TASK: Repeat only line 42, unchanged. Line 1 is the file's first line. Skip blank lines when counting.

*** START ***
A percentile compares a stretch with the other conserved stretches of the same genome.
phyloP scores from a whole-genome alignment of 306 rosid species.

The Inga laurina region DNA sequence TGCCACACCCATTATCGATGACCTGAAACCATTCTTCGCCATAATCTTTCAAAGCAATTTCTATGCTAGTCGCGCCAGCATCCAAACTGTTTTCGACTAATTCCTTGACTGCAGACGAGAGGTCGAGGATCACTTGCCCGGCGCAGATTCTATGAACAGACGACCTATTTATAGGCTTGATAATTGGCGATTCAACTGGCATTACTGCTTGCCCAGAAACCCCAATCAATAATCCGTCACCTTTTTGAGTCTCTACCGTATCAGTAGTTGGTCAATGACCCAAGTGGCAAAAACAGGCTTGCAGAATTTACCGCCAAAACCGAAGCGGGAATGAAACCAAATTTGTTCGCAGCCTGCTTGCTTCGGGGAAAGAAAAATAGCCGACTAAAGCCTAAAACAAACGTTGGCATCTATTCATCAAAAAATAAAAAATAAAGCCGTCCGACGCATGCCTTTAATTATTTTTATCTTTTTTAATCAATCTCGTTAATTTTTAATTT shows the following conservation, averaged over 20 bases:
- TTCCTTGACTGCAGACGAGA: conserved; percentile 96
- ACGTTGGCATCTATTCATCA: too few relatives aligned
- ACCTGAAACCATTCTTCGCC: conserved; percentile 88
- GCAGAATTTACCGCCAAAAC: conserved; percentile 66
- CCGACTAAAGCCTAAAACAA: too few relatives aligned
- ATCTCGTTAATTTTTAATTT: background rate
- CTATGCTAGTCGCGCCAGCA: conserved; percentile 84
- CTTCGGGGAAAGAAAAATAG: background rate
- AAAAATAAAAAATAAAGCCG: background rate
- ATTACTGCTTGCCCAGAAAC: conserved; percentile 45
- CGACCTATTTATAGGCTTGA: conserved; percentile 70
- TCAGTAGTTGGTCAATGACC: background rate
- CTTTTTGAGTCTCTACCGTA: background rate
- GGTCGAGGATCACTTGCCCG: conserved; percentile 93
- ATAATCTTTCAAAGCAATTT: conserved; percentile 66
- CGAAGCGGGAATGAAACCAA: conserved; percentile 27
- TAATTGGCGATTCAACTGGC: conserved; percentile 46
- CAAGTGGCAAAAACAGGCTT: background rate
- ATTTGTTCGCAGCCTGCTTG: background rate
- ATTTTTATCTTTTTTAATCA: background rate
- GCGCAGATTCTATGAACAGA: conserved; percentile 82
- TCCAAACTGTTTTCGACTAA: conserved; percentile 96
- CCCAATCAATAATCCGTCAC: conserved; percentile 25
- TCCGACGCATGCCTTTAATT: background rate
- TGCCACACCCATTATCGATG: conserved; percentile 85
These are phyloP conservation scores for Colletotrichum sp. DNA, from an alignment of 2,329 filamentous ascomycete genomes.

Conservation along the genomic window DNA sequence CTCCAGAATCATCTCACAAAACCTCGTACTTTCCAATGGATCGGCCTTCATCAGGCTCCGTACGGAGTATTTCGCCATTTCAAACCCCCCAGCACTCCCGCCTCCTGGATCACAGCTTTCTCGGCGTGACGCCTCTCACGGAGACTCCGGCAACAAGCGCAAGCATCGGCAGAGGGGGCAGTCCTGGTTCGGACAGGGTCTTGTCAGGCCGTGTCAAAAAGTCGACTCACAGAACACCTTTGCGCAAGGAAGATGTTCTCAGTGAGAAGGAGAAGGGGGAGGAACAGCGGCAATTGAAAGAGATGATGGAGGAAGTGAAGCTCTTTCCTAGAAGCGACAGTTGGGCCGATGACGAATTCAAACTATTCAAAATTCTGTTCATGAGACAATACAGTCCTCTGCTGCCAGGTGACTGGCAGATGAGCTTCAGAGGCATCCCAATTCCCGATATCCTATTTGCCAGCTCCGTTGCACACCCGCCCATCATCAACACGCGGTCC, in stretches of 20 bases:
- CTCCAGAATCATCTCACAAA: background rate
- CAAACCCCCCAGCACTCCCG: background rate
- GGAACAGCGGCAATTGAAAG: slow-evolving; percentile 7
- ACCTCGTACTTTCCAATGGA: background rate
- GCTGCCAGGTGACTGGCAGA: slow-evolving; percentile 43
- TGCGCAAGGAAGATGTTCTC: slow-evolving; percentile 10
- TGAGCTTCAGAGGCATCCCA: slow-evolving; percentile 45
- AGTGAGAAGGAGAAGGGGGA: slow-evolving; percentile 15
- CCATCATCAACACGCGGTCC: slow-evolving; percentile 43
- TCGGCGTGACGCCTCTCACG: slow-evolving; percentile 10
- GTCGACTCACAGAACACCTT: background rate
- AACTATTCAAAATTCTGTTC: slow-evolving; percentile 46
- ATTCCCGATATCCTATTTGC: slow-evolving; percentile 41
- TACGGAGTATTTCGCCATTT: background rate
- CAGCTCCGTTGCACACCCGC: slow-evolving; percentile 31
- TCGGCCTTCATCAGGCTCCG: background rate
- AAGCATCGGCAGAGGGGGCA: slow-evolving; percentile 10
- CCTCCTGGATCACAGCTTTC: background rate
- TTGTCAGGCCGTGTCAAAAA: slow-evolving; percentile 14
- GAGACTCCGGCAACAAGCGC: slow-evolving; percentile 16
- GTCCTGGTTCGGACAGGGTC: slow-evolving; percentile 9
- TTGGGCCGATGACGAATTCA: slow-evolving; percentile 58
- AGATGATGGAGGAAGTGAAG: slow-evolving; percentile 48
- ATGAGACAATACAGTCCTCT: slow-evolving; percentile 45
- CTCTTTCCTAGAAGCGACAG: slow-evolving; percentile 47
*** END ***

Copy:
- AACTATTCAAAATTCTGTTC: slow-evolving; percentile 46